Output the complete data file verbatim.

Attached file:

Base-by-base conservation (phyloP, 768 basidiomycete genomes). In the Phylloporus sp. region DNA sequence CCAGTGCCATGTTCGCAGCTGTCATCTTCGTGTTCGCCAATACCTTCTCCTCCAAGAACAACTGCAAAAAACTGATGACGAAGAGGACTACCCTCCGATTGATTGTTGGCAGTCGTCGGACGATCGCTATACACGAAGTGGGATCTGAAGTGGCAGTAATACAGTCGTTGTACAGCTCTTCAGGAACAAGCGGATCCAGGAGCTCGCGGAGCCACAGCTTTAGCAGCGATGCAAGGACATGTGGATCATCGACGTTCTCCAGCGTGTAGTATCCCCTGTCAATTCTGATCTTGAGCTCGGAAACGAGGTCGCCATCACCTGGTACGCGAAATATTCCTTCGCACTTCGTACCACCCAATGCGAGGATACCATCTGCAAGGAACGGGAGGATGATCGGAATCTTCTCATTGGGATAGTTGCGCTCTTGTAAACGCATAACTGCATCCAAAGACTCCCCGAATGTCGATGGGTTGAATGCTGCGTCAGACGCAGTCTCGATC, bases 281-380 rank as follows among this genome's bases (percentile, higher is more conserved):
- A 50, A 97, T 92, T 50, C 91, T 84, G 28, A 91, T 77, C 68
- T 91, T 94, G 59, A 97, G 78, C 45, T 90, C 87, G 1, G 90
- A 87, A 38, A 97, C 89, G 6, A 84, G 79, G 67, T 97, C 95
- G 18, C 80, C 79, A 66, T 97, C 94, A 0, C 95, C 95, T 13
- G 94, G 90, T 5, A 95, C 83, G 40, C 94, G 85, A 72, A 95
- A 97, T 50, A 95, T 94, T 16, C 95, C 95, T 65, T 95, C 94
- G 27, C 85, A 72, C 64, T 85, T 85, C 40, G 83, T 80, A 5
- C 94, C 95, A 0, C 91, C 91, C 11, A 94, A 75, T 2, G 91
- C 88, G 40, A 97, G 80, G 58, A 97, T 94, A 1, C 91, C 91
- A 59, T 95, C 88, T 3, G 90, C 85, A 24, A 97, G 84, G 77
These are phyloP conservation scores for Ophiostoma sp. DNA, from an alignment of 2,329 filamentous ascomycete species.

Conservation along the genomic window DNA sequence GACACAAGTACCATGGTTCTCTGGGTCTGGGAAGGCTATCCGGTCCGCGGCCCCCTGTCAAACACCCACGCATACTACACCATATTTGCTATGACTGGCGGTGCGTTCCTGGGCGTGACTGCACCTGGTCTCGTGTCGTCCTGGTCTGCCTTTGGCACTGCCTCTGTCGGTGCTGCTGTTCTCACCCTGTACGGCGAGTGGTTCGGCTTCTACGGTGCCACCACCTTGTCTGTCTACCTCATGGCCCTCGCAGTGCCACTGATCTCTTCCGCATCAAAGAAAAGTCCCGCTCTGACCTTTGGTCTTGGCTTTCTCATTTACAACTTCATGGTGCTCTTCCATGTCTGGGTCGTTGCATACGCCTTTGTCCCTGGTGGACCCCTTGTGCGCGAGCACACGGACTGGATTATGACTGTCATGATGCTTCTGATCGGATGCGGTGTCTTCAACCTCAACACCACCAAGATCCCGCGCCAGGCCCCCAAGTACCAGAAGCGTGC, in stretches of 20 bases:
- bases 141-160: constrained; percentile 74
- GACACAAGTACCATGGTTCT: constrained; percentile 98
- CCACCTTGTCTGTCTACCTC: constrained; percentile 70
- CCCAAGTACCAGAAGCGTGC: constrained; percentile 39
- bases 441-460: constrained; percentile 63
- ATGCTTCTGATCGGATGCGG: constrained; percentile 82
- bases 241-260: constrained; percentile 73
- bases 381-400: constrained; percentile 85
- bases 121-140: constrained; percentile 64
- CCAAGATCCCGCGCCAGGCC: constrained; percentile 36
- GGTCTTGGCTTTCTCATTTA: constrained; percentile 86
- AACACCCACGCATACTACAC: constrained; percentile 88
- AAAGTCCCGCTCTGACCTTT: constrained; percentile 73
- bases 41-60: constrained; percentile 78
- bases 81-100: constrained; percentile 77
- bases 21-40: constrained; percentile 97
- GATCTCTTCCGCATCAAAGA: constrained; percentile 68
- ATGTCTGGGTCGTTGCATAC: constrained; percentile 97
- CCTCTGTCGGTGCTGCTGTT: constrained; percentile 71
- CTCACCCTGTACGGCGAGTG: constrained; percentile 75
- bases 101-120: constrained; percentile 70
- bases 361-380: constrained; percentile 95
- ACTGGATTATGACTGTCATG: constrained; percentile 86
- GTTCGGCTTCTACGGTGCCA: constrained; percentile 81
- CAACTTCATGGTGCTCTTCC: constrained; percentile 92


Base-by-base conservation (phyloP, 768 basidiomycete genomes). In the Phylloporus sp. region DNA sequence CCAGTGCCATGTTCGCAGCTGTCATCTTCGTGTTCGCCAATACCTTCTCCTCCAAGAACAACTGCAAAAAACTGATGACGAAGAGGACTACCCTCCGATTGATTGTTGGCAGTCGTCGGACGATCGCTATACACGAAGTGGGATCTGAAGTGGCAGTAATACAGTCGTTGTACAGCTCTTCAGGAACAAGCGGATCCAGGAGCTCGCGGAGCCACAGCTTTAGCAGCGATGCAAGGACATGTGGATCATCGACGTTCTCCAGCGTGTAGTATCCCCTGTCAATTCTGATCTTGAGCTCGGAAACGAGGTCGCCATCACCTGGTACGCGAAATATTCCTTCGCACTTCGTACCACCCAATGCGAGGATACCATCTGCAAGGAACGGGAGGATGATCGGAATCTTCTCATTGGGATAGTTGCGCTCTTGTAAACGCATAACTGCATCCAAAGACTCCCCGAATGTCGATGGGTTGAATGCTGCGTCAGACGCAGTCTCGATC, bases 281-380 rank as follows among this genome's bases (percentile, higher is more conserved):
- A 50, A 97, T 92, T 50, C 91, T 84, G 28, A 91, T 77, C 68
- T 91, T 94, G 59, A 97, G 78, C 45, T 90, C 87, G 1, G 90
- A 87, A 38, A 97, C 89, G 6, A 84, G 79, G 67, T 97, C 95
- G 18, C 80, C 79, A 66, T 97, C 94, A 0, C 95, C 95, T 13
- G 94, G 90, T 5, A 95, C 83, G 40, C 94, G 85, A 72, A 95
- A 97, T 50, A 95, T 94, T 16, C 95, C 95, T 65, T 95, C 94
- G 27, C 85, A 72, C 64, T 85, T 85, C 40, G 83, T 80, A 5
- C 94, C 95, A 0, C 91, C 91, C 11, A 94, A 75, T 2, G 91
- C 88, G 40, A 97, G 80, G 58, A 97, T 94, A 1, C 91, C 91
- A 59, T 95, C 88, T 3, G 90, C 85, A 24, A 97, G 84, G 77
These are phyloP conservation scores for Ophiostoma sp. DNA, from an alignment of 2,329 filamentous ascomycete species.

Conservation along the genomic window DNA sequence GACACAAGTACCATGGTTCTCTGGGTCTGGGAAGGCTATCCGGTCCGCGGCCCCCTGTCAAACACCCACGCATACTACACCATATTTGCTATGACTGGCGGTGCGTTCCTGGGCGTGACTGCACCTGGTCTCGTGTCGTCCTGGTCTGCCTTTGGCACTGCCTCTGTCGGTGCTGCTGTTCTCACCCTGTACGGCGAGTGGTTCGGCTTCTACGGTGCCACCACCTTGTCTGTCTACCTCATGGCCCTCGCAGTGCCACTGATCTCTTCCGCATCAAAGAAAAGTCCCGCTCTGACCTTTGGTCTTGGCTTTCTCATTTACAACTTCATGGTGCTCTTCCATGTCTGGGTCGTTGCATACGCCTTTGTCCCTGGTGGACCCCTTGTGCGCGAGCACACGGACTGGATTATGACTGTCATGATGCTTCTGATCGGATGCGGTGTCTTCAACCTCAACACCACCAAGATCCCGCGCCAGGCCCCCAAGTACCAGAAGCGTGC, in stretches of 20 bases:
- bases 141-160: constrained; percentile 74
- GACACAAGTACCATGGTTCT: constrained; percentile 98
- CCACCTTGTCTGTCTACCTC: constrained; percentile 70
- CCCAAGTACCAGAAGCGTGC: constrained; percentile 39
- bases 441-460: constrained; percentile 63
- ATGCTTCTGATCGGATGCGG: constrained; percentile 82
- bases 241-260: constrained; percentile 73
- bases 381-400: constrained; percentile 85
- bases 121-140: constrained; percentile 64
- CCAAGATCCCGCGCCAGGCC: constrained; percentile 36
- GGTCTTGGCTTTCTCATTTA: constrained; percentile 86
- AACACCCACGCATACTACAC: constrained; percentile 88
- AAAGTCCCGCTCTGACCTTT: constrained; percentile 73
- bases 41-60: constrained; percentile 78
- bases 81-100: constrained; percentile 77
- bases 21-40: constrained; percentile 97
- GATCTCTTCCGCATCAAAGA: constrained; percentile 68
- ATGTCTGGGTCGTTGCATAC: constrained; percentile 97
- CCTCTGTCGGTGCTGCTGTT: constrained; percentile 71
- CTCACCCTGTACGGCGAGTG: constrained; percentile 75
- bases 101-120: constrained; percentile 70
- bases 361-380: constrained; percentile 95
- ACTGGATTATGACTGTCATG: constrained; percentile 86
- GTTCGGCTTCTACGGTGCCA: constrained; percentile 81
- CAACTTCATGGTGCTCTTCC: constrained; percentile 92